Every innovation has a story that needs to be told.
Interestingly, the beginnings of progressive web apps (PWAs) date back to 2007. On the 9th of January 2007, Steve Jobs was introducing the iPhone at Macworld 2007.
Steve introduced a unique device which combined three products into one small and lightweight handheld device: a revolutionary mobile phone, a widescreen iPod with touch controls and above all an innovative Internet communications device. We all know that story but, as unlikely as it may sound, in the early days of the iPhone there was no app store.
Steve wanted the developers to build iPhone apps using standard web technologies. Web apps that could be used through the device’s mobile web browser, Safari.
“The full Safari engine is inside of iPhone. And so, you can write amazing Web 2.0 and Ajax apps that look exactly and behave exactly like apps on the iPhone. And these apps can integrate perfectly with iPhone services. And guess what? There’s no SDK that you need! You’ve got everything you need if you know how to write apps using the most modern web standards to write amazing apps for the iPhone today. So developers, we think we’ve got a very sweet story for you. You can begin building your iPhone apps today.”
Extract from Steve Jobs speech at Macworld 2007
Unfortunately, mobile web apps never really took off. Jobs announced in October 2007 that a SDK for the iPhone would be available the following year. In July 2008, via an iTunes update, Apple finally introduced the App Store. The app mania was just at its beginning.
In 2014 Forbes referred to Steve Jobs’ original recommendation to build web apps for the iPhone as one of his "biggest blunder", suggesting that Apple’s leader showed an unusually slow response to the enormous untapped potential of the native apps. They certainly did not expect such a rapid turn of events.
It is not a coincidence that, a few months later, a ComScore report report showed the world that the average person was spending 78% of their time on mobile devices using only three apps. On tablets, that number was even higher, with 87% of user’s time spent exclusively on the top three apps. The report also showed that on average, in the United States, smartphone owners installed zero new apps per month.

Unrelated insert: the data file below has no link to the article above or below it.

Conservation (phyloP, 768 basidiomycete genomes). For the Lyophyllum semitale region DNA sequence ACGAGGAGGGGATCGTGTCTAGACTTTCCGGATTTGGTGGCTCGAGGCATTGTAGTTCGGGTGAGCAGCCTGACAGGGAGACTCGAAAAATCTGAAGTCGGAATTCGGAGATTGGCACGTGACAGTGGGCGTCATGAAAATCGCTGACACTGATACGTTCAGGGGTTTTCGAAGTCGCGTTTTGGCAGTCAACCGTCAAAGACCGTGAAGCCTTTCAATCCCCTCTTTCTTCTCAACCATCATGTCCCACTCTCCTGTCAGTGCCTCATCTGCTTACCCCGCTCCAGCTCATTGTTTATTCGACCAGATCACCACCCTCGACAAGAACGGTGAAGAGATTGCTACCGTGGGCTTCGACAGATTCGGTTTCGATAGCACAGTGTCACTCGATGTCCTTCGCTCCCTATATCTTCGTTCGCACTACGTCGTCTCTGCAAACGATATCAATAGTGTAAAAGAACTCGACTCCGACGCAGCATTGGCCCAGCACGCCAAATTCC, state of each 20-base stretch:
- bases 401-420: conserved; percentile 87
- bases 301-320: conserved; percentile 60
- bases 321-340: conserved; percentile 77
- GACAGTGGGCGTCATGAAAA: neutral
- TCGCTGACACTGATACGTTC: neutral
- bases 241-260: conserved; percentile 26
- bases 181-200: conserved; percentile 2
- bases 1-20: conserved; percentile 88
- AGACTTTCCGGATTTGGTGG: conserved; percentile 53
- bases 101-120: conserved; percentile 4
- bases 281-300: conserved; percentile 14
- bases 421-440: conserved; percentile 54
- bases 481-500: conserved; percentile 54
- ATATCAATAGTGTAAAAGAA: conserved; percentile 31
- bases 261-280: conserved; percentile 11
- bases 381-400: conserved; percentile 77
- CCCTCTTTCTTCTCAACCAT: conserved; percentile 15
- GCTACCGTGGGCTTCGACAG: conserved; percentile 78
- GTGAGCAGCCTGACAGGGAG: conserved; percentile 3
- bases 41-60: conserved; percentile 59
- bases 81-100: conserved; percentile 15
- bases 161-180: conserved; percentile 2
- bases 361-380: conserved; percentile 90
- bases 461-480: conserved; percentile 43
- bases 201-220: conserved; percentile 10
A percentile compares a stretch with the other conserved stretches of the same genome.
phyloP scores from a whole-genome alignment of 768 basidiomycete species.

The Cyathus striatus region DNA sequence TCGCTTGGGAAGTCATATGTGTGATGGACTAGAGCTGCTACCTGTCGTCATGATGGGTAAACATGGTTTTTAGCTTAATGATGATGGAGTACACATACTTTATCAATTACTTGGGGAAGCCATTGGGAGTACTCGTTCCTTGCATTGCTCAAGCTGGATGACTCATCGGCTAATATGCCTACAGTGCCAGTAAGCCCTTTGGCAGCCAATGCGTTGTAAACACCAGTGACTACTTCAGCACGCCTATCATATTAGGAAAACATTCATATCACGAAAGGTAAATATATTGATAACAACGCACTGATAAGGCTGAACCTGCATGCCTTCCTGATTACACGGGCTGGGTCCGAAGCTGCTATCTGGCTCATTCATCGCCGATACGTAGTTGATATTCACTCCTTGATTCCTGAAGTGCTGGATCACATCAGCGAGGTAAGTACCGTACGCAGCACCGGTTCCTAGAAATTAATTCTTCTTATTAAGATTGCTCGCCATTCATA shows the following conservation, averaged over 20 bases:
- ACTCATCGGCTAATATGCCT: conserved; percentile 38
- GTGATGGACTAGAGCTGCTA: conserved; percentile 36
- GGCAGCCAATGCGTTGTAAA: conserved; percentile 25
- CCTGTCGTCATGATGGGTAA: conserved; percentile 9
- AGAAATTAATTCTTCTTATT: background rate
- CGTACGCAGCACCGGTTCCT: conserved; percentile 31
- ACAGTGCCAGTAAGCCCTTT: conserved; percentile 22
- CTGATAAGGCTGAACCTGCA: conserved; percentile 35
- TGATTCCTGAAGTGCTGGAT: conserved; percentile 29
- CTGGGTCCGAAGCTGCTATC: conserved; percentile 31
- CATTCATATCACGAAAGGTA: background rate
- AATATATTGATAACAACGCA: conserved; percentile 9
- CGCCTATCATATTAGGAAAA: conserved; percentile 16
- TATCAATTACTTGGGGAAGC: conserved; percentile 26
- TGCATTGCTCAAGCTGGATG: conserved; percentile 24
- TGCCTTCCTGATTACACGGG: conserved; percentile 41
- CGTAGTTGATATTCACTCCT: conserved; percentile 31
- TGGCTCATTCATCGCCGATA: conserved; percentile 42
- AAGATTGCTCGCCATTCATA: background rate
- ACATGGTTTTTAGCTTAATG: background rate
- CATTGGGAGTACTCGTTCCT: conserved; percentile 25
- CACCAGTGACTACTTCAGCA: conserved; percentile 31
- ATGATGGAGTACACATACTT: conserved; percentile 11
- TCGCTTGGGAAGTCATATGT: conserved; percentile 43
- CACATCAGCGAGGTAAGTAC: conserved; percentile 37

In 2015, designer Frances Berriman and Google Chrome engineer Alex Russell coined the term “Progressive Web App”. Progressive web apps are web applications designed to be mobile friendly. They can send push notifications, work offline, look and feel like an app, load on the homescreen, and provide countless advantages both for the users and the developers.
The Progressive Web App concept was officially presented at the prestigious Google I/O developer conference held in May 2016 in San Francisco, where it was met with great success. With Apple lagging behind in implementing new web APIs in Safari, Android’s overtake in becoming the best mobile web app platform was simple.
However, by focusing on web-based mobile applications, Steve Jobs was once again way ahead of his time. Today, a decade after the bold announcement, the development of progressive web apps is hugely exciting. Much of my focus nowadays is directed to PWAs and it has been an amazing experience so far. Unfortunately very little seems to be happening in that regard at Apple. We all really hope that Safari’s chronic delay will soon change.
Steve would be delighted.